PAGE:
José Fernández Liermann

No longer centered on a conscious struggle with religious identity, cultural replacement and redefinition are happening every second on the Internet, where spontaneous and compulsive information circulation demonstrates our arguably natural impulse for cultural repackaging.

Cult of Cute

Elizabeth Skadden

Robert Mueller Airport was a parcel of land that was up for sale to developers.

As the Cattelus Company began bulldozing and constructing real streets, our own runway paths disappeared. Experimental filmmaker and urban geographer Bill Brown has recorded the effect of such vanishings on his website, heybillbrown.com, a catalogue of eccentricities in the American landscape. “It’s strange to see the infrastructure disappear: A demolished gas station. A vanished ATM. Unpaved parking lots and ripped-up railroad tracks. Like somebody threw a switch, and now the city is running in reverse, shedding the stuff it’s made out of. Coming undone.”

As Cattelus construction persisted, the fence was taken down and a children’s hospital rose in the distance. Today, Robert Mueller Airport is a “community” called Mueller Development. “The sustainable, transit oriented design of this new community includes a broad range of homes plus places to shop, dine, jog, bike and play,” says their website.

There are only two reminders of the original landscape: the wooden hangar, which has been partially deconstructed and whitewashed to be a part of the children’s park, and the air traffic control tower. These are my lighthouses in a sea of unfamiliar landscape. Looking at them reminds me of specific instances, such as the time we biked to the airport and shot Super 8 of us riding over the airport runways. I can find the exact spot where this once happened but the view of Best Buy is alien. This landscape is irrevocably changed; it is no longer mine.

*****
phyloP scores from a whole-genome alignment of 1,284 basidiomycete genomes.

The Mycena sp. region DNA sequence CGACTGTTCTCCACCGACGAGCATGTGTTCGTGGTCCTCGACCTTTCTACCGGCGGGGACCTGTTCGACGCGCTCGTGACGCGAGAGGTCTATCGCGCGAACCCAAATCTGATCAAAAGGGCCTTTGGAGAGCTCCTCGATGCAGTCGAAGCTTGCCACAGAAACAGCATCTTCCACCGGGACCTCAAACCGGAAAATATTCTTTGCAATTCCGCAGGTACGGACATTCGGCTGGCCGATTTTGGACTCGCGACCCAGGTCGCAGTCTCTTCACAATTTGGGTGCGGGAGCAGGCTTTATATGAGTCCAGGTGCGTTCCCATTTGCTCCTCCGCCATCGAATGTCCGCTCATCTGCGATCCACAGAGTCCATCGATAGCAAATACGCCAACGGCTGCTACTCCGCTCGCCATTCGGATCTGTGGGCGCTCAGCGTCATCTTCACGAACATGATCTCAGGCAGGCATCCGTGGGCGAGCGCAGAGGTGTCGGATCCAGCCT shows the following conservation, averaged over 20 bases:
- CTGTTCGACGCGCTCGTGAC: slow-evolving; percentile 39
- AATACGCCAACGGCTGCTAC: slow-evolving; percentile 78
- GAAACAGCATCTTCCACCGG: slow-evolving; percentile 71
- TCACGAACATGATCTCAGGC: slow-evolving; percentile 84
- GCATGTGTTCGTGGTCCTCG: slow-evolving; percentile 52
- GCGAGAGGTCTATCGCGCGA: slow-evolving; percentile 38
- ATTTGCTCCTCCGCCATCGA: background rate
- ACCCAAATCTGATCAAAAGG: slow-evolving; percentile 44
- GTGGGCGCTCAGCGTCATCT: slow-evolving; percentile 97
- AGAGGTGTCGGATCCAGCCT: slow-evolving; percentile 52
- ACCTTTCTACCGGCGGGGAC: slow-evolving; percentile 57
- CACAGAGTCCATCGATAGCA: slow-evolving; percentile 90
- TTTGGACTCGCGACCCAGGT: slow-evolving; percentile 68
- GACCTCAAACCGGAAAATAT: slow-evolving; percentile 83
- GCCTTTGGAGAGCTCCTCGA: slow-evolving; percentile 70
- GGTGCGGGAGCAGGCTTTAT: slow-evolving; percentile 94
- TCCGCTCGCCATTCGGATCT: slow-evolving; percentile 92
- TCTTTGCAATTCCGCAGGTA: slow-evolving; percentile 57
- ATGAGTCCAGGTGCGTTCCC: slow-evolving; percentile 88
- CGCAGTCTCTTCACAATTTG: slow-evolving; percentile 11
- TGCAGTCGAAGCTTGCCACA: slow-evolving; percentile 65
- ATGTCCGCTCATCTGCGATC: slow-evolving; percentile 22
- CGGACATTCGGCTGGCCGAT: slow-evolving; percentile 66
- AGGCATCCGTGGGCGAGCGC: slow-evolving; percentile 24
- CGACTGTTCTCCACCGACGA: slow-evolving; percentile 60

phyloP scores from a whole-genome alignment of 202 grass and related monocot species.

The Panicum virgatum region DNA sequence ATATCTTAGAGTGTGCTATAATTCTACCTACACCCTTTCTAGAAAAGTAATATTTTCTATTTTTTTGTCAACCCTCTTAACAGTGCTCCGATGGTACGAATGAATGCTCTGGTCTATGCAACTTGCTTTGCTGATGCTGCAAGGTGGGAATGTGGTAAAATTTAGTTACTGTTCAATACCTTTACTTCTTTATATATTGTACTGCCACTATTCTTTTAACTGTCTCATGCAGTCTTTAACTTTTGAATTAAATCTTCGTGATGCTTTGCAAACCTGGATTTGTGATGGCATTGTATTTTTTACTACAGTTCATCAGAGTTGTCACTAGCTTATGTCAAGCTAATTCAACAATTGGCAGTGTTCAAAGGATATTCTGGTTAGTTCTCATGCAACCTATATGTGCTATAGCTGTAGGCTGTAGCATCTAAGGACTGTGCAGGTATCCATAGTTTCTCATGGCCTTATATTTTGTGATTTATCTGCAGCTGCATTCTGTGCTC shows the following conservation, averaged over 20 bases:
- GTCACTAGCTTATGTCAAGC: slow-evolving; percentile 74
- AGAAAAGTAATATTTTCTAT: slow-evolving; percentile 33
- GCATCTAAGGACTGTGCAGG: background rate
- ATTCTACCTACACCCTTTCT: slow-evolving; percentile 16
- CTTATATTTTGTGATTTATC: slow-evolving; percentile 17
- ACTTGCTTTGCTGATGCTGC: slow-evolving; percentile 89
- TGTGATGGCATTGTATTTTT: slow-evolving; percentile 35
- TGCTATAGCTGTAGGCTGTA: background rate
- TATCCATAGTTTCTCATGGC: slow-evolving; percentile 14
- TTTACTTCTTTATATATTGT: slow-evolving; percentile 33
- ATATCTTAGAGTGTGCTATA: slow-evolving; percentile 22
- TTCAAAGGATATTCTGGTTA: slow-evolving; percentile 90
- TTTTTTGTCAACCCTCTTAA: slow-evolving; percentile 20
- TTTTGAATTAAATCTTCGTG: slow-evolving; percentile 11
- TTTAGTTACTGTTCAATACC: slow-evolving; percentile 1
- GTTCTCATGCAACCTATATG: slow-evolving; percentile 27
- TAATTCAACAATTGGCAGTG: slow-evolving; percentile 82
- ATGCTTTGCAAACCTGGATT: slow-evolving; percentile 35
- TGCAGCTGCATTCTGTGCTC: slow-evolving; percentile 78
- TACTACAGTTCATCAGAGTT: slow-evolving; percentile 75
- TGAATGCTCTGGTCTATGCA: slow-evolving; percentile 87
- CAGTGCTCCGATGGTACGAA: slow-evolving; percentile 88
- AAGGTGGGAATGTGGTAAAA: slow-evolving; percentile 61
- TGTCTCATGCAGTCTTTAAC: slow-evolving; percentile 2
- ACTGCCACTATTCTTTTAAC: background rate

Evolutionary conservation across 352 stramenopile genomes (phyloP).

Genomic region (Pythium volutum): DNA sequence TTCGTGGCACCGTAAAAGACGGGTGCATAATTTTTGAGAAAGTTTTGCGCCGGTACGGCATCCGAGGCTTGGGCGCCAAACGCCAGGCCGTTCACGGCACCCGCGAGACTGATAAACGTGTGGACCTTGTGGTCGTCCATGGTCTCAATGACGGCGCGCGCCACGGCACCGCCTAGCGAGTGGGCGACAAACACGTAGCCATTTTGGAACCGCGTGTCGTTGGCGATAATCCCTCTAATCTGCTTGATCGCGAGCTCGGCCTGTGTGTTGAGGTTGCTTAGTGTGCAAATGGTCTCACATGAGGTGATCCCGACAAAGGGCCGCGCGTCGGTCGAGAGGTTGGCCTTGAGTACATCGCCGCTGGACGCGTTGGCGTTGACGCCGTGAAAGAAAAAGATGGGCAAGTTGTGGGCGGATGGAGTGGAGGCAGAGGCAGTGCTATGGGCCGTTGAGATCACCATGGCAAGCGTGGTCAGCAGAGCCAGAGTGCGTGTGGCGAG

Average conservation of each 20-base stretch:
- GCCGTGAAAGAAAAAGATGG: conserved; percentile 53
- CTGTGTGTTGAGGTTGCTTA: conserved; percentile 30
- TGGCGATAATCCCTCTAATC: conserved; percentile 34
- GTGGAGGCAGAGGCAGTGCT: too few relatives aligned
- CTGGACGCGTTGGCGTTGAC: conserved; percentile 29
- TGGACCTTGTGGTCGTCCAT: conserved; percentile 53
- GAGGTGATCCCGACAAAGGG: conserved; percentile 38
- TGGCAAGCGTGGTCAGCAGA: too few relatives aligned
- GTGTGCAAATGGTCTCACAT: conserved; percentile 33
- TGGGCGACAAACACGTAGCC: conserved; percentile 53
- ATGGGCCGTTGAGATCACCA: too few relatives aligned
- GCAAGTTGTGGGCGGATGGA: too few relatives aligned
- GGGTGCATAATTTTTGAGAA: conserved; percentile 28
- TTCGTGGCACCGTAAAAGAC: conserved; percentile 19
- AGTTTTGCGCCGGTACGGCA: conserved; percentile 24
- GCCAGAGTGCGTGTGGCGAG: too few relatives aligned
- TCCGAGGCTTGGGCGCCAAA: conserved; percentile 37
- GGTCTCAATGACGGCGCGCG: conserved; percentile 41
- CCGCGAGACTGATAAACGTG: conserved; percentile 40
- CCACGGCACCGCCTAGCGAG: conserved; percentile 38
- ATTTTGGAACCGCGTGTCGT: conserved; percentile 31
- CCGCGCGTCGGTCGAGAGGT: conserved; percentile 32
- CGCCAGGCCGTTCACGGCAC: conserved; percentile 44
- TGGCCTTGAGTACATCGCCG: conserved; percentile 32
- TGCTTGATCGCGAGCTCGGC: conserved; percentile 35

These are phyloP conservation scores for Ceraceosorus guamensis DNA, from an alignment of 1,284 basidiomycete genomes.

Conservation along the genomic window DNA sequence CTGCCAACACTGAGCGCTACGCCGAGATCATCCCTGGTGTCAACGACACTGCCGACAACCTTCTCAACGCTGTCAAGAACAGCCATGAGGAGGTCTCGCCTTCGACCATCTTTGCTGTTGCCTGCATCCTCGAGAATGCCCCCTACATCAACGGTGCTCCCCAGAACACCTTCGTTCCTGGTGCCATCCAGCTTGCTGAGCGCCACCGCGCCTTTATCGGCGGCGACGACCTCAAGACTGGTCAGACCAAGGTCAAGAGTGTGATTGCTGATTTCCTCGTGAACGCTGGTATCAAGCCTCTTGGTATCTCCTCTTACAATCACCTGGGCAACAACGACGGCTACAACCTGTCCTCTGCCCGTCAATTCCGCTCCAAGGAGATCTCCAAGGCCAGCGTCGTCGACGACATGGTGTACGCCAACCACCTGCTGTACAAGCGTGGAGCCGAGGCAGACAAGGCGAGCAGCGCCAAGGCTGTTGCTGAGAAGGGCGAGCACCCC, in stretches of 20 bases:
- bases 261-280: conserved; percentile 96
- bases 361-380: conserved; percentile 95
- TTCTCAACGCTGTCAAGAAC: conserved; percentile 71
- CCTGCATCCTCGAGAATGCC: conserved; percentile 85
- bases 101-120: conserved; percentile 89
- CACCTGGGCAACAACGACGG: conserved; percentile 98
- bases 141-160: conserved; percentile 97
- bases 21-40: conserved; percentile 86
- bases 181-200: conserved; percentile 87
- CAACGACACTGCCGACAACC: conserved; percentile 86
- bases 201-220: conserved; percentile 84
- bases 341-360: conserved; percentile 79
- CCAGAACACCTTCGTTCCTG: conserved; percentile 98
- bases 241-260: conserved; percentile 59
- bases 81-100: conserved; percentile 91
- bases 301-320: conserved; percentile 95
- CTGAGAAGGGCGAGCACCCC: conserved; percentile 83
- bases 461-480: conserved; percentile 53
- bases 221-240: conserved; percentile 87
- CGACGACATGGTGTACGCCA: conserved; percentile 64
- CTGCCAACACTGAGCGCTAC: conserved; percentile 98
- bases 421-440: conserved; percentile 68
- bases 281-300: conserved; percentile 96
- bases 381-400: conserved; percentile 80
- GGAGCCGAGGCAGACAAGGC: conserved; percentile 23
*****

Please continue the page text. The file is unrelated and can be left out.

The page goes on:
What happens to our memories when our topographic map changes? What happens to an emotional map based on space when that space is gone?

Skadden_LAND_HUMCON_thesis2

Laura Swanson

From what I’ve heard from non-D+M students, D+M seemed mysterious, which made others want to know more about it. We were often called “wizards” by the other grads. One undergrad said we were the “cool” department. RISD grads/undergrads and Brown students always wanted to take classes in D+M and the Wintersession classes we taught were all overbooked. I remember one time during Open Studios D+M was so packed with people having fun that the Grad Student Alliance made an announcement that they were shutting it down and made people leave.